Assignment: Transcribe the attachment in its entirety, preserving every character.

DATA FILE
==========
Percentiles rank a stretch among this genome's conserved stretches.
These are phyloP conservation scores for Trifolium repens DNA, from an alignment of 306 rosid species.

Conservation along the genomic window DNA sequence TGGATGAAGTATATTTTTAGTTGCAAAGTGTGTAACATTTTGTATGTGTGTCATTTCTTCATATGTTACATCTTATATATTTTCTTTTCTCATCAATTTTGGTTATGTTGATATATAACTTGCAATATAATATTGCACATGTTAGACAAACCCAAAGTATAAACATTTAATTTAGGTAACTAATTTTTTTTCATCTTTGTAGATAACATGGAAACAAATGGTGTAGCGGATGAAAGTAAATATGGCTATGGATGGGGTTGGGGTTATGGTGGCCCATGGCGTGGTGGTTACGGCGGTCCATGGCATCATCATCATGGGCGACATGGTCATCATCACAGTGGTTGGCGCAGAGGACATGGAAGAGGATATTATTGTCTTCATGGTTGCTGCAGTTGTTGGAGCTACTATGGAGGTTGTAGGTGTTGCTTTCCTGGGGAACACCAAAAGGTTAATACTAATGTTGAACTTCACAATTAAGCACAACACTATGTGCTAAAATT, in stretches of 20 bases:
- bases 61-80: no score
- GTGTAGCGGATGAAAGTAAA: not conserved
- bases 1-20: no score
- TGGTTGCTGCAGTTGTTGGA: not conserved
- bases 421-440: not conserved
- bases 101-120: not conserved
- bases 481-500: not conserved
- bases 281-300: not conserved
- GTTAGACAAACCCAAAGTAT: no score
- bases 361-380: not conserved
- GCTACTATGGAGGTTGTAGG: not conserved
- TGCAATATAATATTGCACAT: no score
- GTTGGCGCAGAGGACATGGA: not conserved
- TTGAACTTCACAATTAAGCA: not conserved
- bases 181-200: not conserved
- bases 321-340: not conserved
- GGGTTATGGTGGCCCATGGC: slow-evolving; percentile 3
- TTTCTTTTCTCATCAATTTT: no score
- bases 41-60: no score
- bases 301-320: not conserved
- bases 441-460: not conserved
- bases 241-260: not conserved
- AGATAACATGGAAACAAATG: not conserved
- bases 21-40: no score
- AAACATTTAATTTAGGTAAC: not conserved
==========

Percentiles rank a stretch among this genome's conserved stretches.
These are phyloP conservation scores for Trifolium repens DNA, from an alignment of 306 rosid species.

Conservation along the genomic window DNA sequence TGGATGAAGTATATTTTTAGTTGCAAAGTGTGTAACATTTTGTATGTGTGTCATTTCTTCATATGTTACATCTTATATATTTTCTTTTCTCATCAATTTTGGTTATGTTGATATATAACTTGCAATATAATATTGCACATGTTAGACAAACCCAAAGTATAAACATTTAATTTAGGTAACTAATTTTTTTTCATCTTTGTAGATAACATGGAAACAAATGGTGTAGCGGATGAAAGTAAATATGGCTATGGATGGGGTTGGGGTTATGGTGGCCCATGGCGTGGTGGTTACGGCGGTCCATGGCATCATCATCATGGGCGACATGGTCATCATCACAGTGGTTGGCGCAGAGGACATGGAAGAGGATATTATTGTCTTCATGGTTGCTGCAGTTGTTGGAGCTACTATGGAGGTTGTAGGTGTTGCTTTCCTGGGGAACACCAAAAGGTTAATACTAATGTTGAACTTCACAATTAAGCACAACACTATGTGCTAAAATT, in stretches of 20 bases:
- bases 61-80: no score
- GTGTAGCGGATGAAAGTAAA: not conserved
- bases 1-20: no score
- TGGTTGCTGCAGTTGTTGGA: not conserved
- bases 421-440: not conserved
- bases 101-120: not conserved
- bases 481-500: not conserved
- bases 281-300: not conserved
- GTTAGACAAACCCAAAGTAT: no score
- bases 361-380: not conserved
- GCTACTATGGAGGTTGTAGG: not conserved
- TGCAATATAATATTGCACAT: no score
- GTTGGCGCAGAGGACATGGA: not conserved
- TTGAACTTCACAATTAAGCA: not conserved
- bases 181-200: not conserved
- bases 321-340: not conserved
- GGGTTATGGTGGCCCATGGC: slow-evolving; percentile 3
- TTTCTTTTCTCATCAATTTT: no score
- bases 41-60: no score
- bases 301-320: not conserved
- bases 441-460: not conserved
- bases 241-260: not conserved
- AGATAACATGGAAACAAATG: not conserved
- bases 21-40: no score
- AAACATTTAATTTAGGTAAC: not conserved